Sunday, October 25, 2015

Review: The Hunt Ball Mystery by William Magnay

by Mary

Give me a novel opening with a fellow arriving for a social gathering at a country house, and I'm as happy as the proverbial clam.

The Hunt Ball Mystery begins in just this fashion, and right away we are in crisis mode. Hugh Gifford discovers he is without evening clothes due to a mistake the guard made in unloading luggage. It seems Gifford and his friend Harry Kelson are going to a "ripping dance" -- the Hunt Ball of the title -- to be held that evening at Wynford Place, now the home of Dick Morriston although once the property of Gifford's uncle.

The station master wires up the line to arrange for Gifford's traps to be transferred to a down train at the next stop, although Gifford won't get them until about ten. Still, the night will still be fairly young at that hour and he will have plenty of time to attend the festivities.

The two men depart in a fly with a stranger who has the gall to ask them for a lift given he will be a fellow guest at the Golden Lion Hotel. They are outraged at his request and amazed to hear the stranger is also going to the Hunt Ball. Gifford sniffily decides the man is not of their class, a conclusion based largely on the other's looks and manner. It transpires the man is Clement Henshaw, brother of Gervase, whom Gifford knows by repute as a fellow legal eagle.

In private conversation at the Golden Lion, Gifford and Kelson indulge in a positive orgy of character shredding. Henshaw is, they tell each other, the "[w]rong type of sportsman...spoilt by that objectionable, cock-sure manner" and similar comments.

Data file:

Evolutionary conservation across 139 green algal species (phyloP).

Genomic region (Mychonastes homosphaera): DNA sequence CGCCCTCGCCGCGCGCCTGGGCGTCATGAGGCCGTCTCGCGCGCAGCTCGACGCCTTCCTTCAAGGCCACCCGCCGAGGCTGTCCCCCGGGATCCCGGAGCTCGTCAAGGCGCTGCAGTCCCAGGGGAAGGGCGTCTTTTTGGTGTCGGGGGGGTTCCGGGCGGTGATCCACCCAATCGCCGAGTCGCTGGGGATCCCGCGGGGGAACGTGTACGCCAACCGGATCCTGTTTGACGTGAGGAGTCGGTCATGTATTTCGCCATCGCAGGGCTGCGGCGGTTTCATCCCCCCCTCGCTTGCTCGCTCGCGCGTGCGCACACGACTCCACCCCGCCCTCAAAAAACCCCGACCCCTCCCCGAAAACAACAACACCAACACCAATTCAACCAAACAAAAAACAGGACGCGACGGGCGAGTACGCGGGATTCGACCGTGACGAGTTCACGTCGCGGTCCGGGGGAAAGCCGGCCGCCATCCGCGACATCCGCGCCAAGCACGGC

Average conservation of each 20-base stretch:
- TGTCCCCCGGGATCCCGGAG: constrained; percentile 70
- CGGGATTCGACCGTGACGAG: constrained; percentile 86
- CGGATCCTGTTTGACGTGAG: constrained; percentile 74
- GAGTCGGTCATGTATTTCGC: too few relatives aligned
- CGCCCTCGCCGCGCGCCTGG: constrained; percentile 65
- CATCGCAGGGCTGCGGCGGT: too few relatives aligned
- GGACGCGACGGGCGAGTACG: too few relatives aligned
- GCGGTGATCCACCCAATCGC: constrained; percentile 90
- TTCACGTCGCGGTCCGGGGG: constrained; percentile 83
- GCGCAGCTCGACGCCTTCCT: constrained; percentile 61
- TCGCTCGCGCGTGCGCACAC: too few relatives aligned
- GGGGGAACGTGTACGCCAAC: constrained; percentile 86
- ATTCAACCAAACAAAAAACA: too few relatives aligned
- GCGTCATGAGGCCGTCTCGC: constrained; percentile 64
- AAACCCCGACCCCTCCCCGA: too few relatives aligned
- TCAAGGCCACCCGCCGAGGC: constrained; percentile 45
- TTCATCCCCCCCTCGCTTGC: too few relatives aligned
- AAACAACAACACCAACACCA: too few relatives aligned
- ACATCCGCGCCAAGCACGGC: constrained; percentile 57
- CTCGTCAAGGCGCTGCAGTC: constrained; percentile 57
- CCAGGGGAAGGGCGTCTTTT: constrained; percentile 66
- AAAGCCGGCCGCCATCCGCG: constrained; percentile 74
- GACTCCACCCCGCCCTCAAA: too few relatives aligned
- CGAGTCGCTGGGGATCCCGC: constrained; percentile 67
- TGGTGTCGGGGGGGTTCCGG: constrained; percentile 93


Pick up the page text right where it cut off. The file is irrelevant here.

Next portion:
At this point I was almost starting to hope this nasty pair of snobs would be found stark dead behind the stables at Wynford Place.

But it's Henshaw who's found dead, locked in a room in the tower at Wynford Place -- a room with the key on the inside. Admittedly there's a window big enough for an adult to use to escape but there's an 80 feet drop to the ground. The general consensus is Henshaw committed suicide by stabbing himself with a chisel.

Suicide by chisel seems an unlikely method, I hear you remark, and indeed this is the opinion of Gervase Henshaw, who now appears at the house door. His opinion it was not suicide is shared the doctor who gives evidence at the inquest.

At this point the mystery gallops off in full cry after the fox of whodunnit, how, and why.

My verdict: I have long been a fan of the Country House Mystery, set on estates owned by families residing in rambling houses with secret passages, panelled halls with huge fireplaces, morning rooms opening onto peacock infested terraces, libraries lined with leather bound tomes and ancestral portraits, wooded grounds featuring lakes and terraces and gamekeepers, and carriages rolling up and down wide drives sweeping between rows of ancient oaks to exit past lodges guarding ornate iron gates. Being born and raised in a grimy industrial city, these mysteries were an alien land to me and one I enjoyed and still enjoy exploring.

Thus I was disposed to like The Hunt Ball. Alas, this particular visit was not too successful. For example, the locked room solution is pedestrian and most readers will guess it. I found the characters unsympathetic and the police presented as inept, not least in overlooking a couple of clues -- including one of a particularly glaring nature. It may be this novel was intended as a spoof of the Country House Mystery, but all in all I found The Hunt Ball Mystery something of a disappointment.